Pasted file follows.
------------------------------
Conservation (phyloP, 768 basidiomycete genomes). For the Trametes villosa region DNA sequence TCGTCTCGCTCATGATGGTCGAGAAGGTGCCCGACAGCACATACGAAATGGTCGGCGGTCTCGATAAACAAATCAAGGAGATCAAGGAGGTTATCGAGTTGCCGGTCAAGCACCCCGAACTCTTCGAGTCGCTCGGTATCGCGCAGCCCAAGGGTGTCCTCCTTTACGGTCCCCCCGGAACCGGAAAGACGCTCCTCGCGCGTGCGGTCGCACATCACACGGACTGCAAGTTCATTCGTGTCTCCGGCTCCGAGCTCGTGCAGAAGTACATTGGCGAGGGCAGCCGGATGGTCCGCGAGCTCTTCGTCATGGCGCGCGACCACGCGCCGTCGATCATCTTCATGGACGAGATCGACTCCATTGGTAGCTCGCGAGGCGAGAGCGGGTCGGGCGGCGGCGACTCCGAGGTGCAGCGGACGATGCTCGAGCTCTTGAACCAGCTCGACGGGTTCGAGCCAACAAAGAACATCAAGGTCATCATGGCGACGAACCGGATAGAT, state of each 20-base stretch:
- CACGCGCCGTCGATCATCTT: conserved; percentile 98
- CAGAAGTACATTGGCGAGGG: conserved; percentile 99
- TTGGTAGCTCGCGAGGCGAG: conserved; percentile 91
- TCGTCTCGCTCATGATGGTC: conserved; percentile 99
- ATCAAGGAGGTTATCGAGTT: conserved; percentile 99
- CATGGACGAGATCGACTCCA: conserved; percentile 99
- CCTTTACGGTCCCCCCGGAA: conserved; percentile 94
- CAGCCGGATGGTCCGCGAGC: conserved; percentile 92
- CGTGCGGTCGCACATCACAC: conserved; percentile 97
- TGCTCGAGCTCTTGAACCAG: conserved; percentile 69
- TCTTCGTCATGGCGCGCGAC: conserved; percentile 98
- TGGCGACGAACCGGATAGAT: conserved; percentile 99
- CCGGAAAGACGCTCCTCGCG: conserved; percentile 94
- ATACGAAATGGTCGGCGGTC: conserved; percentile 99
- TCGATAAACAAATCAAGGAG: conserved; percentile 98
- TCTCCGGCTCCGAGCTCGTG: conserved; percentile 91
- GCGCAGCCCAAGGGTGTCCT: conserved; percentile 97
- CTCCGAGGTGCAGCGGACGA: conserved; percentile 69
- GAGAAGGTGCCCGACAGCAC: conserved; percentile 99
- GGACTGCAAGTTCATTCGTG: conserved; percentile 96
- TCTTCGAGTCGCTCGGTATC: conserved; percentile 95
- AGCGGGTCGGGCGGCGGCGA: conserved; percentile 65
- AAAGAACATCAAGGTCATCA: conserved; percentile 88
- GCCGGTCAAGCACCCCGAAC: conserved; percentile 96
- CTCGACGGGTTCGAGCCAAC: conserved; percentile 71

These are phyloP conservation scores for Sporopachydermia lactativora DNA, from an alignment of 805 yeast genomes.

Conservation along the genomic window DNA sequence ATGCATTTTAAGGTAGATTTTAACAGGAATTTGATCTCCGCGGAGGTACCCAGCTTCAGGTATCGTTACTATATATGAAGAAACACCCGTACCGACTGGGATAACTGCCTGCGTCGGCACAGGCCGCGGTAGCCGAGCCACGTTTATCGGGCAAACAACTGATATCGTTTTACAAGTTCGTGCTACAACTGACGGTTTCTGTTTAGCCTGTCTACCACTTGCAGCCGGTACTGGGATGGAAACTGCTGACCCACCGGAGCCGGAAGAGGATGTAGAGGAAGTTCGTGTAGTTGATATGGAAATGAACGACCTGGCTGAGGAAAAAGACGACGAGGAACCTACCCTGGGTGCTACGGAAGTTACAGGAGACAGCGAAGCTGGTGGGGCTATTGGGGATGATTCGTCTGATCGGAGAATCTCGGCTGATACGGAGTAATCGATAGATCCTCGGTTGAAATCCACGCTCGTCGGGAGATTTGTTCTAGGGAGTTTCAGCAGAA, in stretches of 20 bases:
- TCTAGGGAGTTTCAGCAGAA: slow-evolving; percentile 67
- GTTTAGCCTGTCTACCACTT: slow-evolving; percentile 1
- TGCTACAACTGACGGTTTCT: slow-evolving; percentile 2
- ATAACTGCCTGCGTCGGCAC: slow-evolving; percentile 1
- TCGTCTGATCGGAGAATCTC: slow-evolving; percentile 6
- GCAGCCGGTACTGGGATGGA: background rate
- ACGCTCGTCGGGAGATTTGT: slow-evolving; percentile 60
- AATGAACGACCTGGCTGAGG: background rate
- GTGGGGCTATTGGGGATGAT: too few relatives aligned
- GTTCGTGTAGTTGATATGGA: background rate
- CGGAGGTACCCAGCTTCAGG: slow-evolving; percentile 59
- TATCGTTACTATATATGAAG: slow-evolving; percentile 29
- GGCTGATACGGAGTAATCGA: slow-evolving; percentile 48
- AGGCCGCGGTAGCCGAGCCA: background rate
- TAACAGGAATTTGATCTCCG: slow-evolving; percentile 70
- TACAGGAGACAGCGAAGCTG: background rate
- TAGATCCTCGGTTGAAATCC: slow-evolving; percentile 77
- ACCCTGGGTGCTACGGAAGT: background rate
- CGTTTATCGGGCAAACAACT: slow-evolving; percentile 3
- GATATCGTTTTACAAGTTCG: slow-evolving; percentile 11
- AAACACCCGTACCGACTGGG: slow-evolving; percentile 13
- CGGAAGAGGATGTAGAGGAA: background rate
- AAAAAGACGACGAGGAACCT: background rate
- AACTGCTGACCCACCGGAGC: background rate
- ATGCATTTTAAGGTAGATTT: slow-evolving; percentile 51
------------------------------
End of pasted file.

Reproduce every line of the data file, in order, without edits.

Conservation (phyloP, 768 basidiomycete genomes). For the Trametes villosa region DNA sequence TCGTCTCGCTCATGATGGTCGAGAAGGTGCCCGACAGCACATACGAAATGGTCGGCGGTCTCGATAAACAAATCAAGGAGATCAAGGAGGTTATCGAGTTGCCGGTCAAGCACCCCGAACTCTTCGAGTCGCTCGGTATCGCGCAGCCCAAGGGTGTCCTCCTTTACGGTCCCCCCGGAACCGGAAAGACGCTCCTCGCGCGTGCGGTCGCACATCACACGGACTGCAAGTTCATTCGTGTCTCCGGCTCCGAGCTCGTGCAGAAGTACATTGGCGAGGGCAGCCGGATGGTCCGCGAGCTCTTCGTCATGGCGCGCGACCACGCGCCGTCGATCATCTTCATGGACGAGATCGACTCCATTGGTAGCTCGCGAGGCGAGAGCGGGTCGGGCGGCGGCGACTCCGAGGTGCAGCGGACGATGCTCGAGCTCTTGAACCAGCTCGACGGGTTCGAGCCAACAAAGAACATCAAGGTCATCATGGCGACGAACCGGATAGAT, state of each 20-base stretch:
- CACGCGCCGTCGATCATCTT: conserved; percentile 98
- CAGAAGTACATTGGCGAGGG: conserved; percentile 99
- TTGGTAGCTCGCGAGGCGAG: conserved; percentile 91
- TCGTCTCGCTCATGATGGTC: conserved; percentile 99
- ATCAAGGAGGTTATCGAGTT: conserved; percentile 99
- CATGGACGAGATCGACTCCA: conserved; percentile 99
- CCTTTACGGTCCCCCCGGAA: conserved; percentile 94
- CAGCCGGATGGTCCGCGAGC: conserved; percentile 92
- CGTGCGGTCGCACATCACAC: conserved; percentile 97
- TGCTCGAGCTCTTGAACCAG: conserved; percentile 69
- TCTTCGTCATGGCGCGCGAC: conserved; percentile 98
- TGGCGACGAACCGGATAGAT: conserved; percentile 99
- CCGGAAAGACGCTCCTCGCG: conserved; percentile 94
- ATACGAAATGGTCGGCGGTC: conserved; percentile 99
- TCGATAAACAAATCAAGGAG: conserved; percentile 98
- TCTCCGGCTCCGAGCTCGTG: conserved; percentile 91
- GCGCAGCCCAAGGGTGTCCT: conserved; percentile 97
- CTCCGAGGTGCAGCGGACGA: conserved; percentile 69
- GAGAAGGTGCCCGACAGCAC: conserved; percentile 99
- GGACTGCAAGTTCATTCGTG: conserved; percentile 96
- TCTTCGAGTCGCTCGGTATC: conserved; percentile 95
- AGCGGGTCGGGCGGCGGCGA: conserved; percentile 65
- AAAGAACATCAAGGTCATCA: conserved; percentile 88
- GCCGGTCAAGCACCCCGAAC: conserved; percentile 96
- CTCGACGGGTTCGAGCCAAC: conserved; percentile 71

These are phyloP conservation scores for Sporopachydermia lactativora DNA, from an alignment of 805 yeast genomes.

Conservation along the genomic window DNA sequence ATGCATTTTAAGGTAGATTTTAACAGGAATTTGATCTCCGCGGAGGTACCCAGCTTCAGGTATCGTTACTATATATGAAGAAACACCCGTACCGACTGGGATAACTGCCTGCGTCGGCACAGGCCGCGGTAGCCGAGCCACGTTTATCGGGCAAACAACTGATATCGTTTTACAAGTTCGTGCTACAACTGACGGTTTCTGTTTAGCCTGTCTACCACTTGCAGCCGGTACTGGGATGGAAACTGCTGACCCACCGGAGCCGGAAGAGGATGTAGAGGAAGTTCGTGTAGTTGATATGGAAATGAACGACCTGGCTGAGGAAAAAGACGACGAGGAACCTACCCTGGGTGCTACGGAAGTTACAGGAGACAGCGAAGCTGGTGGGGCTATTGGGGATGATTCGTCTGATCGGAGAATCTCGGCTGATACGGAGTAATCGATAGATCCTCGGTTGAAATCCACGCTCGTCGGGAGATTTGTTCTAGGGAGTTTCAGCAGAA, in stretches of 20 bases:
- TCTAGGGAGTTTCAGCAGAA: slow-evolving; percentile 67
- GTTTAGCCTGTCTACCACTT: slow-evolving; percentile 1
- TGCTACAACTGACGGTTTCT: slow-evolving; percentile 2
- ATAACTGCCTGCGTCGGCAC: slow-evolving; percentile 1
- TCGTCTGATCGGAGAATCTC: slow-evolving; percentile 6
- GCAGCCGGTACTGGGATGGA: background rate
- ACGCTCGTCGGGAGATTTGT: slow-evolving; percentile 60
- AATGAACGACCTGGCTGAGG: background rate
- GTGGGGCTATTGGGGATGAT: too few relatives aligned
- GTTCGTGTAGTTGATATGGA: background rate
- CGGAGGTACCCAGCTTCAGG: slow-evolving; percentile 59
- TATCGTTACTATATATGAAG: slow-evolving; percentile 29
- GGCTGATACGGAGTAATCGA: slow-evolving; percentile 48
- AGGCCGCGGTAGCCGAGCCA: background rate
- TAACAGGAATTTGATCTCCG: slow-evolving; percentile 70
- TACAGGAGACAGCGAAGCTG: background rate
- TAGATCCTCGGTTGAAATCC: slow-evolving; percentile 77
- ACCCTGGGTGCTACGGAAGT: background rate
- CGTTTATCGGGCAAACAACT: slow-evolving; percentile 3
- GATATCGTTTTACAAGTTCG: slow-evolving; percentile 11
- AAACACCCGTACCGACTGGG: slow-evolving; percentile 13
- CGGAAGAGGATGTAGAGGAA: background rate
- AAAAAGACGACGAGGAACCT: background rate
- AACTGCTGACCCACCGGAGC: background rate
- ATGCATTTTAAGGTAGATTT: slow-evolving; percentile 51